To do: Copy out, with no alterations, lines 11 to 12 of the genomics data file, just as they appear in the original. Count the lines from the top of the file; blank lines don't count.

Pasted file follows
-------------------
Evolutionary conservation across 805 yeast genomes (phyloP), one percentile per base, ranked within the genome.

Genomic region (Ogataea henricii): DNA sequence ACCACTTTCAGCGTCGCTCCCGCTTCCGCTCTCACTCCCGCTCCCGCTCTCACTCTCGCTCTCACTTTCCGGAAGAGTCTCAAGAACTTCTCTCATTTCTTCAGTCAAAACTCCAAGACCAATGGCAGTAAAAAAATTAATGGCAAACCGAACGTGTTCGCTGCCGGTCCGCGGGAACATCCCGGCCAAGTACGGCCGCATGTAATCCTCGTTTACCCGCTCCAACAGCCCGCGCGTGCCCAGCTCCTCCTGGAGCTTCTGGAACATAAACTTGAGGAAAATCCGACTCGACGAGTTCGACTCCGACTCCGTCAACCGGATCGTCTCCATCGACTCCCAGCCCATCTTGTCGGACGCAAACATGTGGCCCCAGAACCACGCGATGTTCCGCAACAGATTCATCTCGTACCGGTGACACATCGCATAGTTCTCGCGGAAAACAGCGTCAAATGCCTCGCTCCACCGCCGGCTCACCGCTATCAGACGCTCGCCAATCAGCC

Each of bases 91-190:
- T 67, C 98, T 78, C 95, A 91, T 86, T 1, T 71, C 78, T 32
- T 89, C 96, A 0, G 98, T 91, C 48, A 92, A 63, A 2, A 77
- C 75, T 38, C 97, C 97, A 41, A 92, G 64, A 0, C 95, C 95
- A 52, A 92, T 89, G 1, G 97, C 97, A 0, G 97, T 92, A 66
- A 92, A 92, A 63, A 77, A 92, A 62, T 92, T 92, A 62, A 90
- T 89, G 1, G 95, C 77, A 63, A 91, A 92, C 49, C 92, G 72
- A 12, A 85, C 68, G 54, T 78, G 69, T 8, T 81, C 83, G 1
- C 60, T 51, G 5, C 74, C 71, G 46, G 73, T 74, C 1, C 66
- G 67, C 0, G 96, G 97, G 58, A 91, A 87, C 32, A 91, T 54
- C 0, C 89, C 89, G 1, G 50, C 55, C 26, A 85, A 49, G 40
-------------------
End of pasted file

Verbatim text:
- C 60, T 51, G 5, C 74, C 71, G 46, G 73, T 74, C 1, C 66
- G 67, C 0, G 96, G 97, G 58, A 91, A 87, C 32, A 91, T 54